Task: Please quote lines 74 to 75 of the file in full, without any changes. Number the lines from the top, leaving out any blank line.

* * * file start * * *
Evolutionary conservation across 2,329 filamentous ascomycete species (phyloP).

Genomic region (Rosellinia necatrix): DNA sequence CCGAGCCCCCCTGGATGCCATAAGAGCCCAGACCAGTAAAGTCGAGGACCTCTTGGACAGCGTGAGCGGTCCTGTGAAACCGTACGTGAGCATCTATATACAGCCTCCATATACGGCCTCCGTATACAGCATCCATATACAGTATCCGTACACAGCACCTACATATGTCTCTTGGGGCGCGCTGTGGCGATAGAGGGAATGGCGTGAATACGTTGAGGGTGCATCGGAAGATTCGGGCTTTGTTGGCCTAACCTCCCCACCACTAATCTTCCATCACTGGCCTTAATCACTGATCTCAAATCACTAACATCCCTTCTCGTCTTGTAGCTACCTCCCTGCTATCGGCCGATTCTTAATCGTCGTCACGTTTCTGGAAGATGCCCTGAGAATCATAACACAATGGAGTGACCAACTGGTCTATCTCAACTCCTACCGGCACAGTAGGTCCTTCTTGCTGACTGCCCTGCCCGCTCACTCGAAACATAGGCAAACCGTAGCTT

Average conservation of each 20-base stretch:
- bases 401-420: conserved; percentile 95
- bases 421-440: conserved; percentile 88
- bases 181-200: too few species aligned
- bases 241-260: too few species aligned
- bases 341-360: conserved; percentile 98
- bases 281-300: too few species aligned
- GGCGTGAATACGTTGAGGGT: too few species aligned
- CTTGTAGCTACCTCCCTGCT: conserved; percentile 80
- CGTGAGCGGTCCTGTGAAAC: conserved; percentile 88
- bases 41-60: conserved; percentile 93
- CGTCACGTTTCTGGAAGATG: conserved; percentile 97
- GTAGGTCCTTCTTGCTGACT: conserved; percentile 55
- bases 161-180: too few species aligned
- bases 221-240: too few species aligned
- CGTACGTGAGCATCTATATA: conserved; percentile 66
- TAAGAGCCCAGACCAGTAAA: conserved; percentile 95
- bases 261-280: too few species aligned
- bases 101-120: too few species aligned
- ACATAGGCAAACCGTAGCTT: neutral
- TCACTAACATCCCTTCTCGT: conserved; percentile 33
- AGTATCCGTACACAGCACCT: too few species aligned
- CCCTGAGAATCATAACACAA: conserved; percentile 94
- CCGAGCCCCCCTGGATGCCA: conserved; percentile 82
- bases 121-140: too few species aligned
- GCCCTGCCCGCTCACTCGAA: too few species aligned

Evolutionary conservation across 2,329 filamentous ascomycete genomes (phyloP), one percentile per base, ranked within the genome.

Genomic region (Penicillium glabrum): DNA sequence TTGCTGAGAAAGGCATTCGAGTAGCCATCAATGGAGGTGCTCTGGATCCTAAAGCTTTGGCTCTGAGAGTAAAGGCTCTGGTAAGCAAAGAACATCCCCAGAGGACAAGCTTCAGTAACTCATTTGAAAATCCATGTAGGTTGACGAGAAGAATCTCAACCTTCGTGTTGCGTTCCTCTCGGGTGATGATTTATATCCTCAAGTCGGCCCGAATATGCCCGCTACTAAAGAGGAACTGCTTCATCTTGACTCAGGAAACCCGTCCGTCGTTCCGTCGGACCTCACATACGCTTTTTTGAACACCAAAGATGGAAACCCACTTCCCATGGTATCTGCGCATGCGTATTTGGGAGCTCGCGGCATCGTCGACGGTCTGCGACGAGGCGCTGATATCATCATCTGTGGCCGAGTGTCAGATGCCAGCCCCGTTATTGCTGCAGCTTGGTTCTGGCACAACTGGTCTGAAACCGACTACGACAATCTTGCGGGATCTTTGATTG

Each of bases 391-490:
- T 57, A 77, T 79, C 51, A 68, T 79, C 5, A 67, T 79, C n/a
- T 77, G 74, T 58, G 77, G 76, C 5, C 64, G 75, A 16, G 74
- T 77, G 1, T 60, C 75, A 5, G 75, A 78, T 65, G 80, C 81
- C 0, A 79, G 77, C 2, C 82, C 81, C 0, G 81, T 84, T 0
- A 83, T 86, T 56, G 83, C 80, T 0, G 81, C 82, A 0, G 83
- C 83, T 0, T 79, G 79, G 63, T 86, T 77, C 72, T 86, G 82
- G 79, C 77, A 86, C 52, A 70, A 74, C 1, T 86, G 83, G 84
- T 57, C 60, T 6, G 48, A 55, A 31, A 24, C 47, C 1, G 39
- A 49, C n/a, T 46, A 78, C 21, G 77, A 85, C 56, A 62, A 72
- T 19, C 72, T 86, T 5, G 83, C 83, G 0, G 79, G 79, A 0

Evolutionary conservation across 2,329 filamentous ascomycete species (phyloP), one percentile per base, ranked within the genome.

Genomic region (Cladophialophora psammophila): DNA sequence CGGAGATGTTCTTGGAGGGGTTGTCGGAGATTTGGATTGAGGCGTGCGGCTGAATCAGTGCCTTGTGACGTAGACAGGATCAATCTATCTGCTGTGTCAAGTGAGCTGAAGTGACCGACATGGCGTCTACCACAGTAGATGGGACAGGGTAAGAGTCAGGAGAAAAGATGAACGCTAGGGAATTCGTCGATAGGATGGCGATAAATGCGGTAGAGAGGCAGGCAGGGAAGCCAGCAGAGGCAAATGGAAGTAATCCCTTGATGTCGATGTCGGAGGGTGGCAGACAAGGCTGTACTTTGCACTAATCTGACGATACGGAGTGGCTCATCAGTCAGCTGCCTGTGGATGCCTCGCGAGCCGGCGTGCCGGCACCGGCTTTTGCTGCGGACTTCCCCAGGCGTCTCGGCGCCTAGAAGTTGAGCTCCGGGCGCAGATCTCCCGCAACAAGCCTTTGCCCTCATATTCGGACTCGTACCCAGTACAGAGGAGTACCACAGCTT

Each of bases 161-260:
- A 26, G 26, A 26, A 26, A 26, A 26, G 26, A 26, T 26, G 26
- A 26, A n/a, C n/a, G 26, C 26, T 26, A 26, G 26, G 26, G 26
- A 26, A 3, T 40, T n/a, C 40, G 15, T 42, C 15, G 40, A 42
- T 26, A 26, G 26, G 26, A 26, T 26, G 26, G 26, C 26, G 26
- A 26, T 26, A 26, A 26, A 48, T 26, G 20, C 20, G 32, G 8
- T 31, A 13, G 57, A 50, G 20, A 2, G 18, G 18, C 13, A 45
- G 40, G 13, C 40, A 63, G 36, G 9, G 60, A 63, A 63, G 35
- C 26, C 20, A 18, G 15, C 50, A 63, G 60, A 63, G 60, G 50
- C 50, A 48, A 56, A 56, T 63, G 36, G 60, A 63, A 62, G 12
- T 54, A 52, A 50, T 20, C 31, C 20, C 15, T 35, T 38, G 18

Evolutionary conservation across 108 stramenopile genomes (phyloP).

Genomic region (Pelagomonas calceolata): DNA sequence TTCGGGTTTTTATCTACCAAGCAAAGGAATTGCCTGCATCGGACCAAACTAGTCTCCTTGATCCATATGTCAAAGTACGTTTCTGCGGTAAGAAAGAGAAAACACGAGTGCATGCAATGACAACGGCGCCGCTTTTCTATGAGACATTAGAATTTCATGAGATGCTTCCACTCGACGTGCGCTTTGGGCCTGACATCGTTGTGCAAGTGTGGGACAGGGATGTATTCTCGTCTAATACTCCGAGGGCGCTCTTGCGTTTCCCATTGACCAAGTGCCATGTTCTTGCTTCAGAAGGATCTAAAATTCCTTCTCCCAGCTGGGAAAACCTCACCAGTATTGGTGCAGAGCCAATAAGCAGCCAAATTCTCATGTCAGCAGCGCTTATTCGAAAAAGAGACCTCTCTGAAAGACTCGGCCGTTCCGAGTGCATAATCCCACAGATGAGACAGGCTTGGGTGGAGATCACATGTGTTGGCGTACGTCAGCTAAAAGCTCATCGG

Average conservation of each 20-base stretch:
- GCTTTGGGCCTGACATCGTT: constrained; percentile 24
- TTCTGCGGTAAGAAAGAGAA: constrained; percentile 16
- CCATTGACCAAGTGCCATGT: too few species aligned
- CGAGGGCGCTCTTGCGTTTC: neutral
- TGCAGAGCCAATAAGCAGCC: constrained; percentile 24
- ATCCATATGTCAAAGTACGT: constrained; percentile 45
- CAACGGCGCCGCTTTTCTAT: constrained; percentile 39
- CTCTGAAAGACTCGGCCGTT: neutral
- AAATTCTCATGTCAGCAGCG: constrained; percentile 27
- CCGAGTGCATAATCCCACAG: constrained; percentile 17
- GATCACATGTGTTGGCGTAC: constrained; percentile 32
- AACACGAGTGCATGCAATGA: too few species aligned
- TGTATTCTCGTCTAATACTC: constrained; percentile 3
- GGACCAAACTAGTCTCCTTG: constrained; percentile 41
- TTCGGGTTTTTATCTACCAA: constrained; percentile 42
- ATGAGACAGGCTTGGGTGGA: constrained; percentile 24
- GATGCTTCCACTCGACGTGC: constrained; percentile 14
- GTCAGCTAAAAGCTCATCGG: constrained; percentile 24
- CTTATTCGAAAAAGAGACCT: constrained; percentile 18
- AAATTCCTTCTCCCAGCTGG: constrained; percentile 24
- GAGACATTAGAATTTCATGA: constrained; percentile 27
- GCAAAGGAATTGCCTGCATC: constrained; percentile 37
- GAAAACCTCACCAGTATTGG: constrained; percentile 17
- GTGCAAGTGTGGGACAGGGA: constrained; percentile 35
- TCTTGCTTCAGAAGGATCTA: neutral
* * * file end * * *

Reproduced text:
- GATGCTTCCACTCGACGTGC: constrained; percentile 14
- GTCAGCTAAAAGCTCATCGG: constrained; percentile 24